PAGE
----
February 27, 2014

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Army Added to NCAA Division I Women's Fold

by Sean Burns | LaxMagazine.com | Twitter

Army begins the transition from club program to Division I in anticipation of the spring 2016 launch of the program. (Stan Rogacki)

As the old saying goes, hindsight is 20/20, but we probably should have seen it coming: Monday's announcement of the United States Military Academy adding women's lacrosse as its 26th NCAA Division I program and 10th women's team.

The Black Knights are a member of the lacrosse-friendly Patriot League with a men's team that has tasted NCAA tournament success and boasts an alum, Garrett Thul, in the final running to represent Team USA at this summer's Federation of International Lacrosse (FIL) World Championship. The school is hoping to bolster the enrollment of female cadets in the wake of a recent policy change that removes restrictions on women soldiers being in combat.

As a bonus, Eugene "Boo" Corrigan, Army's Director of Athletics since 2011, comes from as rich a lacrosse background as one could possibly hope for, with a National Lacrosse Hall of Fame member father (Gene), Notre Dame head coach brother (Kevin) and former Virginia and Team USA player as a wife (Kristen).

Corrigan also had plenty of exposure to the sport from an administrative side during stints working in the athletic departments of Notre Dame, Duke, and Navy, which didn't have a women's lacrosse varsity program during his tenure, but just crossed the 100-win threshhold on Wednesday night.

"I've got roots in the game and my wife played on the national team," Corrigan said. "If you at the discipline and the athleticism that lacrosse has, it's just a great example of the value that college athletics has."

The decision to add the sport — the first women's varsity sport that Army has added since the 1984 addition of women's soccer — came quickly in reaction to both Corrigan's arrival and the combat policy change. The whole process took less than 18 months from genesis to announcement, according to Corrigan.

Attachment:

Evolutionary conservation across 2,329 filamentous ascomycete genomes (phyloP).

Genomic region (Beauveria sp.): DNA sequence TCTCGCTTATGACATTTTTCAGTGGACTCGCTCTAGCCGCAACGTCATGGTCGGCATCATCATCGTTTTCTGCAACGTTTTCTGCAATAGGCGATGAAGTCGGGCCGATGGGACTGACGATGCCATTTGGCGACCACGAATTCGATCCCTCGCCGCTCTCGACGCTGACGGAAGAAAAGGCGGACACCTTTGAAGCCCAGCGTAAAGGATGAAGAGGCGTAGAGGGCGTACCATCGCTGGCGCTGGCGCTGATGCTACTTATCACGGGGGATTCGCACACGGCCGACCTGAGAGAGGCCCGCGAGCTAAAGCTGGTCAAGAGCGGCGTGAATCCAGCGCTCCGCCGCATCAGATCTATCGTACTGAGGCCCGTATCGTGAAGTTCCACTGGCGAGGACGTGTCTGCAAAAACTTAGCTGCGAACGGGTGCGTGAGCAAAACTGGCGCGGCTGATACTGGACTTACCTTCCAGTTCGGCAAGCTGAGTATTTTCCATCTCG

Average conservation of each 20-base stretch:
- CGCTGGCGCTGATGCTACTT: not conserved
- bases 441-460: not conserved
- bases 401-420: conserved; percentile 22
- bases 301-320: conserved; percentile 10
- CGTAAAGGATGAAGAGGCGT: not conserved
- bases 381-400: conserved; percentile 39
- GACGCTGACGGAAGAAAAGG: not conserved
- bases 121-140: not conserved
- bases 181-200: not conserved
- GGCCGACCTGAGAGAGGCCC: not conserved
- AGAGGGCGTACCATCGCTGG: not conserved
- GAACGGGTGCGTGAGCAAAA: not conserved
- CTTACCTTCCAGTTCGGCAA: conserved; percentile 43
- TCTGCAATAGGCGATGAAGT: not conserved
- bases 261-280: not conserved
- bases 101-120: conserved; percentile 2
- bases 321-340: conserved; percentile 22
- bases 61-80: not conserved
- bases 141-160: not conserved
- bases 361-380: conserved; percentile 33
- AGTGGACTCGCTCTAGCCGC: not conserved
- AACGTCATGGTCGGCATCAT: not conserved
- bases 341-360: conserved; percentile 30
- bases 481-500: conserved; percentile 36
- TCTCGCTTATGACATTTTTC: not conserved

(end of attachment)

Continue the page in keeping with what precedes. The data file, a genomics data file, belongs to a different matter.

Support was quickly gained with Lt. Gen. Robert L. Caslen, Superintendent at West Point and Brig. Gen. Richard D. Clarke, Commandant. It was easy to show that the sport produces valuable leadership attributes.

"We're excited to be a part now of what women's lacrosse is at the Division I level," he said. "We're thrilled as an institution about all that the game brings to young women and the lessons that can be learned as a player. We think it's really something that's going to feed well into who we are at Army and what we produce, which is great second lieutenants going into the United States Army."

The Patriot League, where Army's athletics programs make their home and archrival Navy has won four straight titles, has stepped into a more prominent role in the lacrosse world with the rising of the Midshipmen and the addition of Loyola and Boston University starting this spring.

"We want to be as good as you can be as quickly as we can be," he said. "Our plan is to have a coach soon and allow them to go through an entire academic year here at West Point, because we're really a unique entity in Division I athletics and we want whatever coach we get to know how things are."

The rest of the lacrosse world, which participated in Army's announcement via several D-I coaches such as Duke's Kerstin Kimel and UNC's Jenny Levy (all of whom had some ties to Corrigan's wife, non-coincidentally) by speaking on a video that was posted along with the original announcement on Monday, seems to be welcoming the Black Knights with open arms. As pointed out on Twitter by the Intercollegiate Women's Lacrosse Coaches Association, Army's announcement makes 493 schools playing women's lacrosse.

"It's an exciting day for women's lacrosse to have another service academy add the sport," said Navy's Cindy Timchal. "We feel like Navy set the tone. [Athletic Director] Chet Gladchuk had the vision to add women's lacrosse, and Army coming on certainly bodes well for the growth of the sport.

"Our conference is going to be tremendous," she added. "You see it on the men's side with programs like Lehigh and Colgate and now Loyola and BU coming in. They're just over the moon at the league office. It's an exciting time to be involved with the Patriot League and women's lacrosse."


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